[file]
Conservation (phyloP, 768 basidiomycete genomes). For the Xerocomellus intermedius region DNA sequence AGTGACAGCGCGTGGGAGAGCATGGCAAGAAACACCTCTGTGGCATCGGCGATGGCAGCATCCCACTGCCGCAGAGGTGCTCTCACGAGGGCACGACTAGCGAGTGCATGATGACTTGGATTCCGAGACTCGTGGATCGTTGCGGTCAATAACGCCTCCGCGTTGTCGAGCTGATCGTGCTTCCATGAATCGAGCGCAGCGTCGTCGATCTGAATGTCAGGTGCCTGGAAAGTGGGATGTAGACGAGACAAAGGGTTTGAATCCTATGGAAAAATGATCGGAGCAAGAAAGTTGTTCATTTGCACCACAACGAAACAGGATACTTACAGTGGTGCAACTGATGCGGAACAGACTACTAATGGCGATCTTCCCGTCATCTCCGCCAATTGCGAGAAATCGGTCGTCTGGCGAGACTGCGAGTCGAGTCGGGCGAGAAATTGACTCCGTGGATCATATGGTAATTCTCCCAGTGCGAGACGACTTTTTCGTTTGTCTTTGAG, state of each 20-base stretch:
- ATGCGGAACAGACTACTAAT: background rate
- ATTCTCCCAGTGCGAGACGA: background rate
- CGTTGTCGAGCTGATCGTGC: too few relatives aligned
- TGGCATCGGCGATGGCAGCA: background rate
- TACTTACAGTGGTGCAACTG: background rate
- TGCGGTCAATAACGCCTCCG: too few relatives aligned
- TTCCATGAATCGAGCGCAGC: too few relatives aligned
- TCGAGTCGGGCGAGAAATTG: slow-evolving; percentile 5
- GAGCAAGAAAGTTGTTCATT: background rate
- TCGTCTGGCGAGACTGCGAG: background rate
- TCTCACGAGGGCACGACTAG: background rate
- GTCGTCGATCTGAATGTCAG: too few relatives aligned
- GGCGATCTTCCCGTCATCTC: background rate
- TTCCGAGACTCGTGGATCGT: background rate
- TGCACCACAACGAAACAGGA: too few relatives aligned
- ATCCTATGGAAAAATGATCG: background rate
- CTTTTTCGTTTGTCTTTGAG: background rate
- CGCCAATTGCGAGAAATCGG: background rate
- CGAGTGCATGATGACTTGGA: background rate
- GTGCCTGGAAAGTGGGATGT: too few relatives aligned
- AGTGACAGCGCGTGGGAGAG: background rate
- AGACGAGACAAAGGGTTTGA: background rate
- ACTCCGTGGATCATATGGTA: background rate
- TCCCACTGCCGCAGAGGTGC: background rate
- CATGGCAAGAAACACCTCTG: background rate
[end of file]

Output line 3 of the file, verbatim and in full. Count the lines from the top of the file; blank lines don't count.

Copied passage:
- ATTCTCCCAGTGCGAGACGA: background rate